A grey morning but for the glow of the newly green trees visible from my window. I peek out through half opened eyes but the desire to keep sleeping overpowers me and I slip down against the pillows. It’s tempting to go under for another dream but I allow myself only a few minutes before getting up to walk Rufus. I pull on a hooded jacket over a sweatshirt. Rufus pulls on his lead. The birds are singing Spring songs but my breath lingers as a visible cloud. It’s cold and it rained last night. I think of my garden plot across town and am glad I got the cardboard and newspaper down in time to capture this stretch of wet weather. I hold the memory of that work in the ache of muscles in my back from pulling the wheelbarrow through mud. I hear a woodpecker in the trees two blocks over. I love that sound as long as it’s not my house they’re drilling holes into. Rufus does not like a wet day. We turn and go back home. A short walk and glimpse of Tuesday morning.
In moments of almost-waking what a stream of images I recall! Sometimes a kind of story line with drama, emotion and characters. What’s going on in there? Where is this stuff coming from? Our subconscious is wild. Don’t worry, I will not tell you about my dream. Other people’s dreams are not interesting.
I did clock some hours with a therapist who found dreams rich fodder and asked me to remember and tell her mine. During those months I got pretty good at recall and would write them down but I am lazy about trying to interpret them. I just wanted her to do it and give me my insights. We are the author of our dreams, she would say. In fact, I rarely remember mine and since I stopped seeing her, I don’t much. But there’s no doubt, there’s a lot going in the night and it’s not a bad idea to cultivate value. At the very least, the freedom and imagination.
As if I were in a new exercise regimen noting my slimming and strengthening body (that’s next!) there are changes I see in just 4 days of this practice. Room has been made in my psyche that was previously filled with mostly thoughts about work or worry or food. I don’t want to jinx a good thing so I’ll stop there.
But the richness of slumber and how to roll into wakefulness without shutting out the crazy creativity, imagination, memories, spirit of those sweet hours of being checked-out of this world. Where do we go when we close our eyes to sleep?
Our little black pup Rufus, sleeps in Molly’s bed. As I’ve already told you, I don’t share my bed easily although when my daughter is away for the night I allow him to sleep at the foot. He tries to sneak under the blankets because Molly lets him snuggle under hers but I’ll have none of that, thank you.
I’m on morning dog-duty. By 6:30 or so I hear the double scratch and thud of his paws hitting the wood floor as he jumps off her bed. That’s my cue to get up fast and open Molly’s door before he leaves a puddle by the door of her bedroom. He can be a little bratty like that.
Thus I get out in the early hours of the morning. And a little bit out of myself as well. I appreciate stepping into the breaking day. I look at the morning light, the new growth, taste the air and in a sleep daze, watch Rufus explore the same old shrub. This morning, off in the sky to the South I saw a large bird that glowed white in the sunlight or maybe it actually was a white bird. Perhaps it was an egret.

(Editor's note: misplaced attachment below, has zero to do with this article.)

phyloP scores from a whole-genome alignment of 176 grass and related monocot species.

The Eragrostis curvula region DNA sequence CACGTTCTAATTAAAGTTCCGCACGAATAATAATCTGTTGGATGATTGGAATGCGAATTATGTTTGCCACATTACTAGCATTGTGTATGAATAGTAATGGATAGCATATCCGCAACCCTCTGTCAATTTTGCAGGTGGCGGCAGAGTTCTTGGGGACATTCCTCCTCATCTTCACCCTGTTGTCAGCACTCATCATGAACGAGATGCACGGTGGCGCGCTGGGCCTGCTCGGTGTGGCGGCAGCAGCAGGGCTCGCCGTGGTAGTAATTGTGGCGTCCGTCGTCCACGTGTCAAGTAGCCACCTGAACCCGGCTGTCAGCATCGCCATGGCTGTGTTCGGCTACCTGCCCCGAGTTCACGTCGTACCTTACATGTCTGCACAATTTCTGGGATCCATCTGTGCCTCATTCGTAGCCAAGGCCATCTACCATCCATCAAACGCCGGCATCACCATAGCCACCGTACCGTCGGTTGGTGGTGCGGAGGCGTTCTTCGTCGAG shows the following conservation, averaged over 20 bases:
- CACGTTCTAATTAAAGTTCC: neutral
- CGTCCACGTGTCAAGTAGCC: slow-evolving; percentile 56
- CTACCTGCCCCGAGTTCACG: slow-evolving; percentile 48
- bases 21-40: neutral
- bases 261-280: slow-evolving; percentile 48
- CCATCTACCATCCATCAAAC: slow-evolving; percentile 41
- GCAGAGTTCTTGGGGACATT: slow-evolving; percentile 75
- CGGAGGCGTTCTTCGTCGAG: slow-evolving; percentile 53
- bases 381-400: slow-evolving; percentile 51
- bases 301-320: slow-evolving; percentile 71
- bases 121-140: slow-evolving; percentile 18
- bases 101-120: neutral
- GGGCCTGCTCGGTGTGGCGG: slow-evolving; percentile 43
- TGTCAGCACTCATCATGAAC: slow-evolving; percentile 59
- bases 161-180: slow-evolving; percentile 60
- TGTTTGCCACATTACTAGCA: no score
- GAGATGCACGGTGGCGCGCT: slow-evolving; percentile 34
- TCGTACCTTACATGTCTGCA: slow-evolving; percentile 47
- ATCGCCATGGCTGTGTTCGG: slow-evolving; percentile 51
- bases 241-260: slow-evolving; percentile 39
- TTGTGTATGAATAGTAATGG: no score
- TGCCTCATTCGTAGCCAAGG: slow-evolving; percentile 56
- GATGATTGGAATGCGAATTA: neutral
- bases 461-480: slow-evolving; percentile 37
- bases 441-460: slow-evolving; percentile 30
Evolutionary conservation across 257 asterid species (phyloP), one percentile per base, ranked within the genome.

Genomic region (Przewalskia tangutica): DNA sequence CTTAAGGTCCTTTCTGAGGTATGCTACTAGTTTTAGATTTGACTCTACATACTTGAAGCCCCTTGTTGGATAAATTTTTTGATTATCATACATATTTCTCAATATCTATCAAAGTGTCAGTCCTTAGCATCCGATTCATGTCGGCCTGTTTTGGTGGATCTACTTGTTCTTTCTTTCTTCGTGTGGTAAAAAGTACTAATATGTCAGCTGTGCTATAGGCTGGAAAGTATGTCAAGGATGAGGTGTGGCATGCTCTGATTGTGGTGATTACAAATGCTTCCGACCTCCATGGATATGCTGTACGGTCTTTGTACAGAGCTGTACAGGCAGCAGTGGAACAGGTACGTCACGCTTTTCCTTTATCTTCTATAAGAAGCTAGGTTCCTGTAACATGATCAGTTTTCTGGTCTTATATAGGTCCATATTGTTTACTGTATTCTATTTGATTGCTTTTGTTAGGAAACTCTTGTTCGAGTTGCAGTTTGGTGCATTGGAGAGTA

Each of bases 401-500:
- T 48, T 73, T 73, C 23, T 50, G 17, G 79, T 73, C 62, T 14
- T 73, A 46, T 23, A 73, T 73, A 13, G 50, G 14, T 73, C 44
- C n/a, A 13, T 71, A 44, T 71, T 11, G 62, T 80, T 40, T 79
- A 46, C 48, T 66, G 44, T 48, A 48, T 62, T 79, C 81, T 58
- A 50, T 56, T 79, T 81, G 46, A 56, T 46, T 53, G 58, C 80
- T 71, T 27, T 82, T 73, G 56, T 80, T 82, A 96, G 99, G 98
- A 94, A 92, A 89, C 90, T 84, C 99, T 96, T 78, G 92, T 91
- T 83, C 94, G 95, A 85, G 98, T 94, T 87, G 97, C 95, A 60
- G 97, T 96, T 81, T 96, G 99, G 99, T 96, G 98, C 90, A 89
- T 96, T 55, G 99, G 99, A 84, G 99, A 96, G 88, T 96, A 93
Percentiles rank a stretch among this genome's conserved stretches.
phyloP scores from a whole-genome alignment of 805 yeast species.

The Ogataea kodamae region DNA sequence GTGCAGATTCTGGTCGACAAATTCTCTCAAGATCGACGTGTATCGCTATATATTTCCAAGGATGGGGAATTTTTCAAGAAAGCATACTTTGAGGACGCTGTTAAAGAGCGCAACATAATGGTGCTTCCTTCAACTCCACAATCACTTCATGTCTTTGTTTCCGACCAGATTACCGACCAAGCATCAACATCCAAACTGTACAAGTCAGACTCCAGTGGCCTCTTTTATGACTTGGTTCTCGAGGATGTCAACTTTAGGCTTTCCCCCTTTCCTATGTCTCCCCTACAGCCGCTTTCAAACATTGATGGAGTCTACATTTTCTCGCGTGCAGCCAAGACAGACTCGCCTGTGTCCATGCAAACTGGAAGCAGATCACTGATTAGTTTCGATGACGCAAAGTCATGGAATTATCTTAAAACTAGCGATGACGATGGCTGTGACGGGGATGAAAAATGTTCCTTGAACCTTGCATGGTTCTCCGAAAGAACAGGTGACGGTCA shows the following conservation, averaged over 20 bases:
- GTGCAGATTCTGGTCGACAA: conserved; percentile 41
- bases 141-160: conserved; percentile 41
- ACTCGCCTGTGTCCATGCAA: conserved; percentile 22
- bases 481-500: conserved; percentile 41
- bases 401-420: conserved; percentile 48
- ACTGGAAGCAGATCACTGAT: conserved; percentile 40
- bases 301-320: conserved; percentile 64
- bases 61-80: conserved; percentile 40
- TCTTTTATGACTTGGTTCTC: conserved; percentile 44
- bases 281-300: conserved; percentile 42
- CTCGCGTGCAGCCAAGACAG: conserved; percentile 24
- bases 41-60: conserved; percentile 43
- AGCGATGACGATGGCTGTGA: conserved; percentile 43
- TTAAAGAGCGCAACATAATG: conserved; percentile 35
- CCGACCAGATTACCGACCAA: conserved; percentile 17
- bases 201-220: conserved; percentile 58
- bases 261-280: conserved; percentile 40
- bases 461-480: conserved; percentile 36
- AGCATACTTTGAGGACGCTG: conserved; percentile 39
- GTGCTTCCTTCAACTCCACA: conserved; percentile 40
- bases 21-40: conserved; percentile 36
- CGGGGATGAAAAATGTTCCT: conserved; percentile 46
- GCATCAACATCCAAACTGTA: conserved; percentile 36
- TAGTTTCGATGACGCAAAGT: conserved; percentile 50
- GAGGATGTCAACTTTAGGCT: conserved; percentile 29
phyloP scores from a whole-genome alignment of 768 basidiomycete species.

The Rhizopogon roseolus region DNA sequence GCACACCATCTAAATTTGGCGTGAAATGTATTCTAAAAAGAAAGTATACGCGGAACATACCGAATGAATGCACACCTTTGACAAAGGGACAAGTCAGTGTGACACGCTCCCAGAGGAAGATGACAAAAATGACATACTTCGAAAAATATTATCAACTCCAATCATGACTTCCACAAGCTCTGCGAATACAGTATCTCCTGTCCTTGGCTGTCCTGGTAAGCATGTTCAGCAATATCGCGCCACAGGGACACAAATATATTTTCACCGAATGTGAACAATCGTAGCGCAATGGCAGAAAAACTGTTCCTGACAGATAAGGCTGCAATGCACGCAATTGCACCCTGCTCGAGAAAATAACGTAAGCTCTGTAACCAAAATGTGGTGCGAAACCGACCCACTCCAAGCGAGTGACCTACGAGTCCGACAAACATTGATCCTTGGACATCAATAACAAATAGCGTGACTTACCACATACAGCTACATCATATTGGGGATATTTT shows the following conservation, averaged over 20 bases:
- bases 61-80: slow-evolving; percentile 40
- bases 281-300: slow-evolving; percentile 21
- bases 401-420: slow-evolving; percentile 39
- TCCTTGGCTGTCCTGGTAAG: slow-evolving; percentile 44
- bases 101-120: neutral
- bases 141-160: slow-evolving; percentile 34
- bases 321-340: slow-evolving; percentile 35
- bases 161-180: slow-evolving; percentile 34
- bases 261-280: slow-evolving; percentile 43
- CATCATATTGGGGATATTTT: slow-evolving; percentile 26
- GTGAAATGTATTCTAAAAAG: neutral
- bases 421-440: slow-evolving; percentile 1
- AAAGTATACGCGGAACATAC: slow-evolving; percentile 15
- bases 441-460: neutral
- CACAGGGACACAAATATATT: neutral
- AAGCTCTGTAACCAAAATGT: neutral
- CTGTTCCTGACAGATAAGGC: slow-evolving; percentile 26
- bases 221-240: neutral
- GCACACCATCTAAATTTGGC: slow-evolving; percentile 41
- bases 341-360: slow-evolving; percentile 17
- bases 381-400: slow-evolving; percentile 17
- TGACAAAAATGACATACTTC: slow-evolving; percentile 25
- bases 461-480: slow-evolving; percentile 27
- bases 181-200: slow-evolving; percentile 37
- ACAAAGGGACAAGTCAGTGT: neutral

This morning I was wearing pajama bottoms with ducks on them, my bare feet stuck into really ugly old UGGS, a belted black jacket and a scarf wrapped around my neck although it was not cold after all. My hair was unbrushed but there are just 3 houses facing a wood on the street we wander down and all of us neighbors have seen each other in every mood, hour and season over the years. I don’t feel self-conscious. A perk of getting old.
Rufus knows the morning jaunt is a short one and turns back towards the house after taking care of business. By then, the kettle is boiled and I make tea.
It happens so fast. Only days ago my three bedroom windows framed bare branches and sky and just across the way, houses and flashes of car passing between them were still visible. This morning in the early light, all that has changed. Blurred by a range of new-leave-greens, I barely make out the houses. I watched the woody limbs of my trees grow thick with buds and now the Maple tree closest to my window drips spider-like flowers. The cars in the driveway will soon be dressed in pollen.
The privet hedge is filling in and I remember the daunting task of pruning the damn thing. It’s messy, exhausting work taking a full day and then more to pick it all up. I don’t hate it and always feel accomplished and strong when I’m done although my arms ache for days after. The lush length of wall it creates between the street and our yard is worth the effort. We sit on our porch in privacy, summer into fall.
There’s an insidious ivy that pops up everywhere and creeps over everything. I imagine it will swallow all of this when I am too feeble to yank out the vines. The patch besides the driveway is mostly cleared of it after a day of pulling it out this weekend. I transplanted day lilies, hosta and other tough perennials in the bald spots hoping they’ll spread and beat out the pesky stuff. People buy this plant – I see it for sale at the garden center. Don’t: I have plenty – come and get it!